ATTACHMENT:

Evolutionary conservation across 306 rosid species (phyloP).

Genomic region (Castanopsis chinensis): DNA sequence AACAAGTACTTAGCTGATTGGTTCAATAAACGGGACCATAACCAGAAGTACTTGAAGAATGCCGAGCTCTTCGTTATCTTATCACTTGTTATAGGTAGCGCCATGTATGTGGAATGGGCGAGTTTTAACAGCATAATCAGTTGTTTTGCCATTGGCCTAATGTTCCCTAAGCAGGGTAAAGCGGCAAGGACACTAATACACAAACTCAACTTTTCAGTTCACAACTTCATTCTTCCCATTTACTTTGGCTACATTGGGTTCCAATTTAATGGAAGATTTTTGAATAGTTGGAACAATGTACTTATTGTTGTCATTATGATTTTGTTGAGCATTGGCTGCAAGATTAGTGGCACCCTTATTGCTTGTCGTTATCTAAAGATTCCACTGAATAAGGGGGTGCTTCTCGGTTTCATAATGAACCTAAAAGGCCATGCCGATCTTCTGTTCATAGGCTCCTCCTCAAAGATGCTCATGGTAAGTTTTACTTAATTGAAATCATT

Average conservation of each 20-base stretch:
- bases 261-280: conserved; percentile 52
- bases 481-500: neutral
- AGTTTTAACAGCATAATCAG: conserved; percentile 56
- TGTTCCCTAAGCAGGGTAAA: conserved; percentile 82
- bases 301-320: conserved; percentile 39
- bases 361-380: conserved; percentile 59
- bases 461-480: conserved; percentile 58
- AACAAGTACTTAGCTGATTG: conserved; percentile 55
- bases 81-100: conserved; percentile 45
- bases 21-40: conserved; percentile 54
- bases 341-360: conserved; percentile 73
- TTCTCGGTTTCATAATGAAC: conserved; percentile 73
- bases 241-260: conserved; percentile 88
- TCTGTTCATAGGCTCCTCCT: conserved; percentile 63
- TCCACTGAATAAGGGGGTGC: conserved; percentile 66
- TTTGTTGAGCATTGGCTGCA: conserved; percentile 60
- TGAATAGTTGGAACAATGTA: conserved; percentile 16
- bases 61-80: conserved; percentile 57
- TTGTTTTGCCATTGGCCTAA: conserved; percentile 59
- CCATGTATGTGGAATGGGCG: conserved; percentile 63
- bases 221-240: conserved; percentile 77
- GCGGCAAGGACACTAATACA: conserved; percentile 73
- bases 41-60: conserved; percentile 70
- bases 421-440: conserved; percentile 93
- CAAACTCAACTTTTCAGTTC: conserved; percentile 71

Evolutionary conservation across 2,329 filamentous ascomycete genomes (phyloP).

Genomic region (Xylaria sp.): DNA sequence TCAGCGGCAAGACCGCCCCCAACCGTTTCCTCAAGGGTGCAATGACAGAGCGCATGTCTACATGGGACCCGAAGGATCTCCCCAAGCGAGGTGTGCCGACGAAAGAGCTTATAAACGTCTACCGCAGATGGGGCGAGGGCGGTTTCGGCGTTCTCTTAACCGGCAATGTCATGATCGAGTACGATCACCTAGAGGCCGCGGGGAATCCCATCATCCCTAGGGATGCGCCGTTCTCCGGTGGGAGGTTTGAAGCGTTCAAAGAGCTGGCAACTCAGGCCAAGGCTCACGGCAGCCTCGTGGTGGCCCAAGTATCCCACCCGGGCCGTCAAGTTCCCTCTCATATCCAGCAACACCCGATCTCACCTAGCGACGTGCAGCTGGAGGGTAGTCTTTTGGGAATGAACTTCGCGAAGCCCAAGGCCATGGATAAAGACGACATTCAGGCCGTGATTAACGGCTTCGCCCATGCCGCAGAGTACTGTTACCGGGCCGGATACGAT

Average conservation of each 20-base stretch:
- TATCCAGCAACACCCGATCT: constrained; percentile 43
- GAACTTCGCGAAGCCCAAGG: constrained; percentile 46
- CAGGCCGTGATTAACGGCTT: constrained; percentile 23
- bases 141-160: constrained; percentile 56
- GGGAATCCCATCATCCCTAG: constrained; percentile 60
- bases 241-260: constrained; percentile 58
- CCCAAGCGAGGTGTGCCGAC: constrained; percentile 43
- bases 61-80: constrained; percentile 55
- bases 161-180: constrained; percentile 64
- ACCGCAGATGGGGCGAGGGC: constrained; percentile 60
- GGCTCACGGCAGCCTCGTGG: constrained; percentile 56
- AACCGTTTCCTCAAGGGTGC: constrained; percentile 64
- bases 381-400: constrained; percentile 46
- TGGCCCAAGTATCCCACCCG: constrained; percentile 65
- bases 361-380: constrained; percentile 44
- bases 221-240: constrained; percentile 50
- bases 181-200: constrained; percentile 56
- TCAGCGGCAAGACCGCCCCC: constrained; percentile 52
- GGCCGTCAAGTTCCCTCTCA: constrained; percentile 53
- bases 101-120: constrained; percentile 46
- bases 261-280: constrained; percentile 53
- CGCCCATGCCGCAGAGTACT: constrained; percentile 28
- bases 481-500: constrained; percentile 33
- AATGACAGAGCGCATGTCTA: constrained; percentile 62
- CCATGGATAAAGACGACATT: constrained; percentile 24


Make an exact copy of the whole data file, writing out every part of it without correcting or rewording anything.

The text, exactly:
Evolutionary conservation across 306 rosid species (phyloP).

Genomic region (Castanopsis chinensis): DNA sequence AACAAGTACTTAGCTGATTGGTTCAATAAACGGGACCATAACCAGAAGTACTTGAAGAATGCCGAGCTCTTCGTTATCTTATCACTTGTTATAGGTAGCGCCATGTATGTGGAATGGGCGAGTTTTAACAGCATAATCAGTTGTTTTGCCATTGGCCTAATGTTCCCTAAGCAGGGTAAAGCGGCAAGGACACTAATACACAAACTCAACTTTTCAGTTCACAACTTCATTCTTCCCATTTACTTTGGCTACATTGGGTTCCAATTTAATGGAAGATTTTTGAATAGTTGGAACAATGTACTTATTGTTGTCATTATGATTTTGTTGAGCATTGGCTGCAAGATTAGTGGCACCCTTATTGCTTGTCGTTATCTAAAGATTCCACTGAATAAGGGGGTGCTTCTCGGTTTCATAATGAACCTAAAAGGCCATGCCGATCTTCTGTTCATAGGCTCCTCCTCAAAGATGCTCATGGTAAGTTTTACTTAATTGAAATCATT

Average conservation of each 20-base stretch:
- bases 261-280: conserved; percentile 52
- bases 481-500: neutral
- AGTTTTAACAGCATAATCAG: conserved; percentile 56
- TGTTCCCTAAGCAGGGTAAA: conserved; percentile 82
- bases 301-320: conserved; percentile 39
- bases 361-380: conserved; percentile 59
- bases 461-480: conserved; percentile 58
- AACAAGTACTTAGCTGATTG: conserved; percentile 55
- bases 81-100: conserved; percentile 45
- bases 21-40: conserved; percentile 54
- bases 341-360: conserved; percentile 73
- TTCTCGGTTTCATAATGAAC: conserved; percentile 73
- bases 241-260: conserved; percentile 88
- TCTGTTCATAGGCTCCTCCT: conserved; percentile 63
- TCCACTGAATAAGGGGGTGC: conserved; percentile 66
- TTTGTTGAGCATTGGCTGCA: conserved; percentile 60
- TGAATAGTTGGAACAATGTA: conserved; percentile 16
- bases 61-80: conserved; percentile 57
- TTGTTTTGCCATTGGCCTAA: conserved; percentile 59
- CCATGTATGTGGAATGGGCG: conserved; percentile 63
- bases 221-240: conserved; percentile 77
- GCGGCAAGGACACTAATACA: conserved; percentile 73
- bases 41-60: conserved; percentile 70
- bases 421-440: conserved; percentile 93
- CAAACTCAACTTTTCAGTTC: conserved; percentile 71

Evolutionary conservation across 2,329 filamentous ascomycete genomes (phyloP).

Genomic region (Xylaria sp.): DNA sequence TCAGCGGCAAGACCGCCCCCAACCGTTTCCTCAAGGGTGCAATGACAGAGCGCATGTCTACATGGGACCCGAAGGATCTCCCCAAGCGAGGTGTGCCGACGAAAGAGCTTATAAACGTCTACCGCAGATGGGGCGAGGGCGGTTTCGGCGTTCTCTTAACCGGCAATGTCATGATCGAGTACGATCACCTAGAGGCCGCGGGGAATCCCATCATCCCTAGGGATGCGCCGTTCTCCGGTGGGAGGTTTGAAGCGTTCAAAGAGCTGGCAACTCAGGCCAAGGCTCACGGCAGCCTCGTGGTGGCCCAAGTATCCCACCCGGGCCGTCAAGTTCCCTCTCATATCCAGCAACACCCGATCTCACCTAGCGACGTGCAGCTGGAGGGTAGTCTTTTGGGAATGAACTTCGCGAAGCCCAAGGCCATGGATAAAGACGACATTCAGGCCGTGATTAACGGCTTCGCCCATGCCGCAGAGTACTGTTACCGGGCCGGATACGAT

Average conservation of each 20-base stretch:
- TATCCAGCAACACCCGATCT: constrained; percentile 43
- GAACTTCGCGAAGCCCAAGG: constrained; percentile 46
- CAGGCCGTGATTAACGGCTT: constrained; percentile 23
- bases 141-160: constrained; percentile 56
- GGGAATCCCATCATCCCTAG: constrained; percentile 60
- bases 241-260: constrained; percentile 58
- CCCAAGCGAGGTGTGCCGAC: constrained; percentile 43
- bases 61-80: constrained; percentile 55
- bases 161-180: constrained; percentile 64
- ACCGCAGATGGGGCGAGGGC: constrained; percentile 60
- GGCTCACGGCAGCCTCGTGG: constrained; percentile 56
- AACCGTTTCCTCAAGGGTGC: constrained; percentile 64
- bases 381-400: constrained; percentile 46
- TGGCCCAAGTATCCCACCCG: constrained; percentile 65
- bases 361-380: constrained; percentile 44
- bases 221-240: constrained; percentile 50
- bases 181-200: constrained; percentile 56
- TCAGCGGCAAGACCGCCCCC: constrained; percentile 52
- GGCCGTCAAGTTCCCTCTCA: constrained; percentile 53
- bases 101-120: constrained; percentile 46
- bases 261-280: constrained; percentile 53
- CGCCCATGCCGCAGAGTACT: constrained; percentile 28
- bases 481-500: constrained; percentile 33
- AATGACAGAGCGCATGTCTA: constrained; percentile 62
- CCATGGATAAAGACGACATT: constrained; percentile 24